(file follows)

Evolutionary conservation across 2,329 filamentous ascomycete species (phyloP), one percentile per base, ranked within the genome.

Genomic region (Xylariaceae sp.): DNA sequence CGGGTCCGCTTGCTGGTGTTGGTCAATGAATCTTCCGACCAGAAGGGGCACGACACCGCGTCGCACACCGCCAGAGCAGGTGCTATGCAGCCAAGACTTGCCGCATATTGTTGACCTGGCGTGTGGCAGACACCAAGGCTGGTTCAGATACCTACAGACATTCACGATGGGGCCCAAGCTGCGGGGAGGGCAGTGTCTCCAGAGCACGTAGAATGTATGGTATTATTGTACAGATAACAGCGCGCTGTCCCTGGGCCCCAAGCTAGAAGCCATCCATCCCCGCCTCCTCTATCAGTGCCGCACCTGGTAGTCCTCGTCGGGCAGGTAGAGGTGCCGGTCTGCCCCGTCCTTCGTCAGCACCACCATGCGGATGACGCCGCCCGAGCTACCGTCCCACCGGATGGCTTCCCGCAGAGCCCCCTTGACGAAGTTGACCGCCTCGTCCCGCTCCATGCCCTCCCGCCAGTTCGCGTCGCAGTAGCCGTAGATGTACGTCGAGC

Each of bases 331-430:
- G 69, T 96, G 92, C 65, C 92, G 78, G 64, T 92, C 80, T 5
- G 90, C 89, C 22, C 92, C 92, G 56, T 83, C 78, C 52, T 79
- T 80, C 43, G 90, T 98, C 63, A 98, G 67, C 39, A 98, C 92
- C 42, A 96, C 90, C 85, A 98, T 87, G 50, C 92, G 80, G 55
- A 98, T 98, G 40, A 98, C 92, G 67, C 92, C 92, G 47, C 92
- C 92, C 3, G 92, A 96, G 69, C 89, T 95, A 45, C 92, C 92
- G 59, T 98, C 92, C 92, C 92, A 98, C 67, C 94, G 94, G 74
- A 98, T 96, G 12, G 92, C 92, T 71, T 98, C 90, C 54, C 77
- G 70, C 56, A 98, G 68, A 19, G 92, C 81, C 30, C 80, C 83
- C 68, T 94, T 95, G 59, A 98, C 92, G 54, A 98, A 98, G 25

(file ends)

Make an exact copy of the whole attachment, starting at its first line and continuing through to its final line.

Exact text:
Evolutionary conservation across 2,329 filamentous ascomycete species (phyloP), one percentile per base, ranked within the genome.

Genomic region (Xylariaceae sp.): DNA sequence CGGGTCCGCTTGCTGGTGTTGGTCAATGAATCTTCCGACCAGAAGGGGCACGACACCGCGTCGCACACCGCCAGAGCAGGTGCTATGCAGCCAAGACTTGCCGCATATTGTTGACCTGGCGTGTGGCAGACACCAAGGCTGGTTCAGATACCTACAGACATTCACGATGGGGCCCAAGCTGCGGGGAGGGCAGTGTCTCCAGAGCACGTAGAATGTATGGTATTATTGTACAGATAACAGCGCGCTGTCCCTGGGCCCCAAGCTAGAAGCCATCCATCCCCGCCTCCTCTATCAGTGCCGCACCTGGTAGTCCTCGTCGGGCAGGTAGAGGTGCCGGTCTGCCCCGTCCTTCGTCAGCACCACCATGCGGATGACGCCGCCCGAGCTACCGTCCCACCGGATGGCTTCCCGCAGAGCCCCCTTGACGAAGTTGACCGCCTCGTCCCGCTCCATGCCCTCCCGCCAGTTCGCGTCGCAGTAGCCGTAGATGTACGTCGAGC

Each of bases 331-430:
- G 69, T 96, G 92, C 65, C 92, G 78, G 64, T 92, C 80, T 5
- G 90, C 89, C 22, C 92, C 92, G 56, T 83, C 78, C 52, T 79
- T 80, C 43, G 90, T 98, C 63, A 98, G 67, C 39, A 98, C 92
- C 42, A 96, C 90, C 85, A 98, T 87, G 50, C 92, G 80, G 55
- A 98, T 98, G 40, A 98, C 92, G 67, C 92, C 92, G 47, C 92
- C 92, C 3, G 92, A 96, G 69, C 89, T 95, A 45, C 92, C 92
- G 59, T 98, C 92, C 92, C 92, A 98, C 67, C 94, G 94, G 74
- A 98, T 96, G 12, G 92, C 92, T 71, T 98, C 90, C 54, C 77
- G 70, C 56, A 98, G 68, A 19, G 92, C 81, C 30, C 80, C 83
- C 68, T 94, T 95, G 59, A 98, C 92, G 54, A 98, A 98, G 25